Nine officials have been suspended after the finding of Bengal tiger cubs at a house in Dhaka. Despite strict wildlife-protection laws, poaching remains rampant in Bangladesh.
Bangladesh said on Monday that nine forest officials had been suspended for "gross negligence" after three Bengal tiger cubs were found in a house in Dhaka where they were being kept by smugglers.
Bangladesh's elite Rapid Action Battalion (RAB) rescued the two-month-old cubs in June after a tip-off that the endangered animals from the Sundarbans mangrove forest were in cages at the house ready to be sold.
The raid raised alarm over the safety of about 400 tigers living in the Bangladeshi part of the 4,000-square-mile coastal forest straddling the border with India.
Sundarbans forest chief Jahiruddin Ahmed told AFP that the nine officials, included a deputy ranger, were suspended after failing to discharge their duties properly.
"There was gross negligence on their part to protect the cubs," he said, adding that honey collectors who had permits to enter the dense and marshy forest smuggled the cubs out and sold them to the smugglers.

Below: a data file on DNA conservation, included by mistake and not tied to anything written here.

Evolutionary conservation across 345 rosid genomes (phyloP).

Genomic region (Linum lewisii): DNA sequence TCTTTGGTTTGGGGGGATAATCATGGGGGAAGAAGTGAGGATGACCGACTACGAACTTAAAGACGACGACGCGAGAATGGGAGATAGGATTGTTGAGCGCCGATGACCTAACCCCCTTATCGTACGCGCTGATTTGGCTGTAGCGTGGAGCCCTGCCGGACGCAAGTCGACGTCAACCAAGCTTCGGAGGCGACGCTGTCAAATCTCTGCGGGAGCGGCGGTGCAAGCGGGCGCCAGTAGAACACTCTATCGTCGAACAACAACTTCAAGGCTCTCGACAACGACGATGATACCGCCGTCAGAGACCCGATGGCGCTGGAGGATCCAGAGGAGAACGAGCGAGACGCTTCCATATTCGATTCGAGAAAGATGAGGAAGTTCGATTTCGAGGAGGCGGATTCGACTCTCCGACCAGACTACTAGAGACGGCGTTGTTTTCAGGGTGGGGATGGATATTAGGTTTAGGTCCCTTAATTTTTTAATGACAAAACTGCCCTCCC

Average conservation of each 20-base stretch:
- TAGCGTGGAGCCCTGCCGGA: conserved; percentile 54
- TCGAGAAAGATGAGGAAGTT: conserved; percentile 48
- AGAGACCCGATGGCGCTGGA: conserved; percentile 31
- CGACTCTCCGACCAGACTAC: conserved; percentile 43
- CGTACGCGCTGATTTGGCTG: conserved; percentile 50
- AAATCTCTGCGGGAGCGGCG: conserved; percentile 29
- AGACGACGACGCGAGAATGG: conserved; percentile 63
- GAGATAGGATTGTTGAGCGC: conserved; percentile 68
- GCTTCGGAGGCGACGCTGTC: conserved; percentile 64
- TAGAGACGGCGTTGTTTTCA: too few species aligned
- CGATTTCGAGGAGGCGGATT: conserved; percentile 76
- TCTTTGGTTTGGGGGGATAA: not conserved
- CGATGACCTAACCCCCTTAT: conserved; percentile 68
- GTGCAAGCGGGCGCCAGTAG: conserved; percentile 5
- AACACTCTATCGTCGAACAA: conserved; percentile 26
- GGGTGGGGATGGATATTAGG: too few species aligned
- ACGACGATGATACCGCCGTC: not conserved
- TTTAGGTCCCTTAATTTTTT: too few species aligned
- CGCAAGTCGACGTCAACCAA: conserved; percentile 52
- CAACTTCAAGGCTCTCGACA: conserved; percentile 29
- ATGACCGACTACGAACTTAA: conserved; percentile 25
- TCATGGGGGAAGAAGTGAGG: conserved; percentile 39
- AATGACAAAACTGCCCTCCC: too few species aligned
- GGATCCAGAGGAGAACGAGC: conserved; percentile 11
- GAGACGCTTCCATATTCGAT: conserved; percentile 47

There were just 440 Bengal Tigers left in Bangladesh when the last census was held in 2004, with about 1,700 in
India and a worldwide total of less than 2,500, according to the International Union for Conservation of Nature (IUCN).
Police said they believed an organized racket was behind the tiger trafficking as several empty cages were found in the house, indicating that it was used as a transit hub for the illegal wildlife trade.
Officers said they were uncertain whether the tigers were destined for private zoos, or whether the bones and other body parts were wanted for use in traditional medicine.
One man who was arrested alleged that government conservationists were involved, but a probe cleared them of any wrongdoing.
The man and his mother were both jailed for smuggling for two years, while seven others are on bail awaiting trial.
In 2010, the Bangladesh government enacted new laws with stringent punishments to protect wildlife, including the Bengal tiger, but poaching remains rampant.